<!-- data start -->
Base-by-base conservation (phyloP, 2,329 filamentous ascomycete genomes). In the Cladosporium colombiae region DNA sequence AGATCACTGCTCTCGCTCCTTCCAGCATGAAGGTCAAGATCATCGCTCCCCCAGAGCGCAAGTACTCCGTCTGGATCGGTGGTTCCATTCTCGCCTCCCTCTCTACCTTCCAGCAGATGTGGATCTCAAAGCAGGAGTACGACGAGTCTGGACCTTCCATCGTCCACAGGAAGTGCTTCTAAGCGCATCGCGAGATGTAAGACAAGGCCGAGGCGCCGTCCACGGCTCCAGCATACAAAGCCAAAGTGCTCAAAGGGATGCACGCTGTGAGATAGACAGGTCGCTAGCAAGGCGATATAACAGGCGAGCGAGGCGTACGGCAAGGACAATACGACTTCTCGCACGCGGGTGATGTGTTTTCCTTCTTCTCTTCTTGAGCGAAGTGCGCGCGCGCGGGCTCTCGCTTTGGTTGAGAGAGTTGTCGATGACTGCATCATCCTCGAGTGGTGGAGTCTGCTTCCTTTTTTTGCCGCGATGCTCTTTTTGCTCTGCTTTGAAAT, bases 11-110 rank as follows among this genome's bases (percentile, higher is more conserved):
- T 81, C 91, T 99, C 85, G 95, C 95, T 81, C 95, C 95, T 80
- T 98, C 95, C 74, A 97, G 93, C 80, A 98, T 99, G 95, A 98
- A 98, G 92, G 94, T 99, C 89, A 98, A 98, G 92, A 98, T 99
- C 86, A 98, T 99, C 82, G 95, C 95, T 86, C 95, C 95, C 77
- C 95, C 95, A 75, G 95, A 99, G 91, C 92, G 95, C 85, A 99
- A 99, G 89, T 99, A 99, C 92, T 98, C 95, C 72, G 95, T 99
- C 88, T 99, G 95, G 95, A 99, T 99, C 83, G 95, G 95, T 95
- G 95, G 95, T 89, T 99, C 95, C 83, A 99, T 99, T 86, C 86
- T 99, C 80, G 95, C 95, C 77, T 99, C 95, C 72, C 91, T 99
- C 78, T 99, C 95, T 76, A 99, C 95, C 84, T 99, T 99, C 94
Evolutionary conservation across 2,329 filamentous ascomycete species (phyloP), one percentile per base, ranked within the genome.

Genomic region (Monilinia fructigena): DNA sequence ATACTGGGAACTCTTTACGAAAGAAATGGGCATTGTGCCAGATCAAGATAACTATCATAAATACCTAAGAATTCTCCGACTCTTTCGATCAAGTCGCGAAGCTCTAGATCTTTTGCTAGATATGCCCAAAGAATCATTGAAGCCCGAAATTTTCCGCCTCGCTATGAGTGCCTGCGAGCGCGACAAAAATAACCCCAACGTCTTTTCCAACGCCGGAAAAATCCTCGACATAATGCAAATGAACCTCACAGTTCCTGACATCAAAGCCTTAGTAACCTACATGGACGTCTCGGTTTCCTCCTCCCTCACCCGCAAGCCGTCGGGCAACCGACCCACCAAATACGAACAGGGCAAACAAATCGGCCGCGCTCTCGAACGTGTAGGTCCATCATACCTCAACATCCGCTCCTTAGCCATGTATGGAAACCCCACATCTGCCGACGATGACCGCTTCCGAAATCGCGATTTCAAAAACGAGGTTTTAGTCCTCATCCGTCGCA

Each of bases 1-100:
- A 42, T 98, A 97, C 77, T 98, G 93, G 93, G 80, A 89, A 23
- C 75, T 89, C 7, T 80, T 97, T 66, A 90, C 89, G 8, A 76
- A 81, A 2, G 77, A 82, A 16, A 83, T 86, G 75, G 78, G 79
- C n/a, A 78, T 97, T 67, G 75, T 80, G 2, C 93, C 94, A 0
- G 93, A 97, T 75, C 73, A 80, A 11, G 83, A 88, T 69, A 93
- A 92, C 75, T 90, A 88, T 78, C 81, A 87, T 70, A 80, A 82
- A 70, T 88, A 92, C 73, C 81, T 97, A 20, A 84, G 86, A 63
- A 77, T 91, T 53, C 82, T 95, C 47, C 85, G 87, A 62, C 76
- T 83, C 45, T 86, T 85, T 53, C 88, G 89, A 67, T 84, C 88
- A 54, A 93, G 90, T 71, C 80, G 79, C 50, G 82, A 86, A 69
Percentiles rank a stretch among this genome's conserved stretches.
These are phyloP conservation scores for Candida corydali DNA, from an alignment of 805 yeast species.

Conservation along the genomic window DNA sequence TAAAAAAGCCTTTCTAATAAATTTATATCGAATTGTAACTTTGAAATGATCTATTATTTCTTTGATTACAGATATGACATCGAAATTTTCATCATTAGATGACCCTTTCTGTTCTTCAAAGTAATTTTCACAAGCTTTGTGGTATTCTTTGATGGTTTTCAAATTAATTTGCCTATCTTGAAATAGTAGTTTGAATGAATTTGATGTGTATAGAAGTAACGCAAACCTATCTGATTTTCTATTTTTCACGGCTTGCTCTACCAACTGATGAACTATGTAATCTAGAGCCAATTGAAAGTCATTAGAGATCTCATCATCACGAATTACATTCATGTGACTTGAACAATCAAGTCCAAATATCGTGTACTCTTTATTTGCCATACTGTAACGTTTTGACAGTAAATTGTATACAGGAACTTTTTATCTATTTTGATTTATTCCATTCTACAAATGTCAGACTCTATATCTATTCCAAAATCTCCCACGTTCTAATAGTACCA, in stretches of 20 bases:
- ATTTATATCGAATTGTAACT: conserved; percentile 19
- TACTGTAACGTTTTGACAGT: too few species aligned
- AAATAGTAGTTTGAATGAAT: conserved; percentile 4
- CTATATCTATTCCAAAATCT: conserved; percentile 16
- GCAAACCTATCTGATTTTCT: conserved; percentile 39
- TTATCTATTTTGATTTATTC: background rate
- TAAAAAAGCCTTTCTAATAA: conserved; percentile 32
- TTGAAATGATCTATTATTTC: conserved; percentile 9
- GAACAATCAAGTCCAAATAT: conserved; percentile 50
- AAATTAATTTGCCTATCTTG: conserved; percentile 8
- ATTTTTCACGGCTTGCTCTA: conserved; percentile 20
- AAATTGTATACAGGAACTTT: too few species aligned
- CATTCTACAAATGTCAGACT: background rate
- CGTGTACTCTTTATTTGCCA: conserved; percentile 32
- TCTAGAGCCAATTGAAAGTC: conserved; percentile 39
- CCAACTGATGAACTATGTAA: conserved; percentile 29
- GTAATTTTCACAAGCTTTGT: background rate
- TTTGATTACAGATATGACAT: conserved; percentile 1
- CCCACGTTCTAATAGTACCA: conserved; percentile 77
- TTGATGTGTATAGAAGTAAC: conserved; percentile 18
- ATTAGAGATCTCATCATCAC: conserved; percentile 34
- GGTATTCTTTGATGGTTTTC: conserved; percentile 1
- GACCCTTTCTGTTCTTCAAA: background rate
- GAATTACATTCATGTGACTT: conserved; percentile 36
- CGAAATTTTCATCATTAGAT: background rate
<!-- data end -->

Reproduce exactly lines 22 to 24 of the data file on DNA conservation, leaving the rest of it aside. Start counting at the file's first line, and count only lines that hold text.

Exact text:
- A 77, T 91, T 53, C 82, T 95, C 47, C 85, G 87, A 62, C 76
- T 83, C 45, T 86, T 85, T 53, C 88, G 89, A 67, T 84, C 88
- A 54, A 93, G 90, T 71, C 80, G 79, C 50, G 82, A 86, A 69